References to EU regulation or EU websites in our guidance will not be an accurate description of your obligations or rights under UK law.read more
Airlines usually specify times for checking in and getting to the departure gate. They may
recommend a slightly longer time frame for passengers with disabilities and reduced mobility, so be
sure to confirm this in advance of your flight.
When you arrive at the airport you should go to as assistance point. This can be inside or
outside of the terminal.
Assistance points will usually have some type of disability related logo, and include a buzzer
or telephone to enable you to call for assistance should they not be staffed at that time.
Airports must locate assistance points at various places in the airport boundary and this may
include drop off points, car parks, train stations and bus terminals. If you park at a medium/long
term car park you will usually need to make your own way to the terminal using the airport's bus
service. In the UK these vehicles are generally accessible, in terms of having a ramp, so that
people in wheelchairs can board.
If you need extra help at in the airport, including during security searches, airport special
assistance desks can provide identification (lanyards, badges etc.) to people with hidden
disabilities. These are optional.
There should be signs in the airport to where the “special assistance” help
Alternatively a companion can escort you, including pushing you in an airport
provided wheelchair, through the airport and up to the departure gate. If you have your own
wheelchair or electric mobility aid you should be able to use your own equipment right up to the
Many airports have a designated area in the departure lounge where you can wait until your
flight is called.
Special assistance staff can help you travel through the departure gate and on to the aircraft.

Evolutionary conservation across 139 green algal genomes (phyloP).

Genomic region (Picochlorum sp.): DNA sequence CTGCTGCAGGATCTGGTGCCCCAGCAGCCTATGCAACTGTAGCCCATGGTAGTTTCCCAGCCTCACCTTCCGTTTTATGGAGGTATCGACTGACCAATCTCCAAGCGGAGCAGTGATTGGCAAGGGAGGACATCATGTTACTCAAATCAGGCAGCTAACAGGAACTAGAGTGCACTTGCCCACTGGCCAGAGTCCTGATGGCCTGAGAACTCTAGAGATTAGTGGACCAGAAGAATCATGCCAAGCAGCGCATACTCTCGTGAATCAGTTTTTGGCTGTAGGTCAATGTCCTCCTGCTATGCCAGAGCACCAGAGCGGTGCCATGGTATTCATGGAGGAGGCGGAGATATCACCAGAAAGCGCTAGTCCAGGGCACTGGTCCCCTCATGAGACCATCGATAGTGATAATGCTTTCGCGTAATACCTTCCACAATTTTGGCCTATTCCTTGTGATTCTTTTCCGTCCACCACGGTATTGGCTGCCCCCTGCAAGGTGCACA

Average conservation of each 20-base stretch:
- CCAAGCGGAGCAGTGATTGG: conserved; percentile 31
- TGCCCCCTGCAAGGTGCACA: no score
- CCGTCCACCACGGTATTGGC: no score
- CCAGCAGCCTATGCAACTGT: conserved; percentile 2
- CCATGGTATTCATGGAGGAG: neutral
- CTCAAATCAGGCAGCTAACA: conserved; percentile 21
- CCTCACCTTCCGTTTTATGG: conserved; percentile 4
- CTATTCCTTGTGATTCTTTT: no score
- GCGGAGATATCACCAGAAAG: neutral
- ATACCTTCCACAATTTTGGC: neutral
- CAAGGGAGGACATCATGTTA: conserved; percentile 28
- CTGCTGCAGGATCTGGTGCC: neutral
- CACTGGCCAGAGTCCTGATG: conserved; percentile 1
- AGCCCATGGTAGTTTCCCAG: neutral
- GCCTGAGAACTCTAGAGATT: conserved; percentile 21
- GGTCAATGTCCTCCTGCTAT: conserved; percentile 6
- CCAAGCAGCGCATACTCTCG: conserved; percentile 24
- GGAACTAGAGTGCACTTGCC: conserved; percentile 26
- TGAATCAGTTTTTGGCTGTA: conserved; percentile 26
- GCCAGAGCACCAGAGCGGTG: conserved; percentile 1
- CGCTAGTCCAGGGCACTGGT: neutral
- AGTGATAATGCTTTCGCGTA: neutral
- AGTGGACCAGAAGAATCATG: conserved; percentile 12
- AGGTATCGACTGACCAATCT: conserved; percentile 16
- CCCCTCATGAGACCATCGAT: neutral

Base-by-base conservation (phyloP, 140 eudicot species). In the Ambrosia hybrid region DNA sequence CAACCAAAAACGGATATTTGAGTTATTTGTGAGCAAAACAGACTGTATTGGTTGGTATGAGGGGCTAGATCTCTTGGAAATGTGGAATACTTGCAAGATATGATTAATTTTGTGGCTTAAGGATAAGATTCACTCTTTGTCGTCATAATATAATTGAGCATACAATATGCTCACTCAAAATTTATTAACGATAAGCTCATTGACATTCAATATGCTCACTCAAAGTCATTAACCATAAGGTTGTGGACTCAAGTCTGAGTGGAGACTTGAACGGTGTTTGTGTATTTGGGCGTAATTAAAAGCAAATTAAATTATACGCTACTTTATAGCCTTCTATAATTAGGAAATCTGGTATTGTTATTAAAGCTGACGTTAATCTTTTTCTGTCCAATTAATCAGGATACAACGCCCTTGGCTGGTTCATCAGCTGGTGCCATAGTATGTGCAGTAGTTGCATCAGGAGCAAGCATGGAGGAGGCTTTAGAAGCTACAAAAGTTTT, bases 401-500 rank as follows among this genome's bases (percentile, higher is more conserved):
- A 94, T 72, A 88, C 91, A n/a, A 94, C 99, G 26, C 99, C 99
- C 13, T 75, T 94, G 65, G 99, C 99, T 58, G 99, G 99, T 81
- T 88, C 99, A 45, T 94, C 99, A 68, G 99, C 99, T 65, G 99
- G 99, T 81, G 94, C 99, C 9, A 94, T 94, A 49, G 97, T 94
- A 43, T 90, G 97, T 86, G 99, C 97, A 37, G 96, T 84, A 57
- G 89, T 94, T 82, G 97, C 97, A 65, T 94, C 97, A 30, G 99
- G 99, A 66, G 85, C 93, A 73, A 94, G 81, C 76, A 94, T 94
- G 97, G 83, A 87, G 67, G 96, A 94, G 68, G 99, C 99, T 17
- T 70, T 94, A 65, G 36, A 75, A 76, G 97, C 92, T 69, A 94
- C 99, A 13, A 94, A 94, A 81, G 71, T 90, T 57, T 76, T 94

They will also help you get to your seat and with stowing your carry on bags if required.
To assist with this process, different equipment may be used. These include ambi-lifts (also
referred to as high lifts), ramps, and small “transfer” wheelchairs which are used on the
On arrival, your wheelchair or mobility aid should be returned to you at the arrival gate,
unless there are extenuating reasons.
You may be entitled to assistance through immigration, customs, baggage reclaim, and all the way
to the designated arrival point, depending on the country visited. This may include some car parks,
train stations, drop off points.
If you experience any problems with your assistance which are not satisfactorily resolved at the
time, we recommend asking if you can take the name of your attendant, and then raise the matter
with the airline / airport.
Read all @UK_CAA
ATOL announces extension of protection for refund credit notes
23 October, 2020
UK Civil Aviation Authority Statement: ATOL Renewals
6 October, 2020
Singapore and the United Kingdom commence trials to improve public health safety for air crew
6 July, 2020
Read all News
International Civil Aviation Day
7 December, 2020
International Day of Persons with Disabilities
1 December, 2020
Why aviation helps give the UN’s International Day of Persons with Disabilities a true global dimension
3 December, 2018
Read All Blogs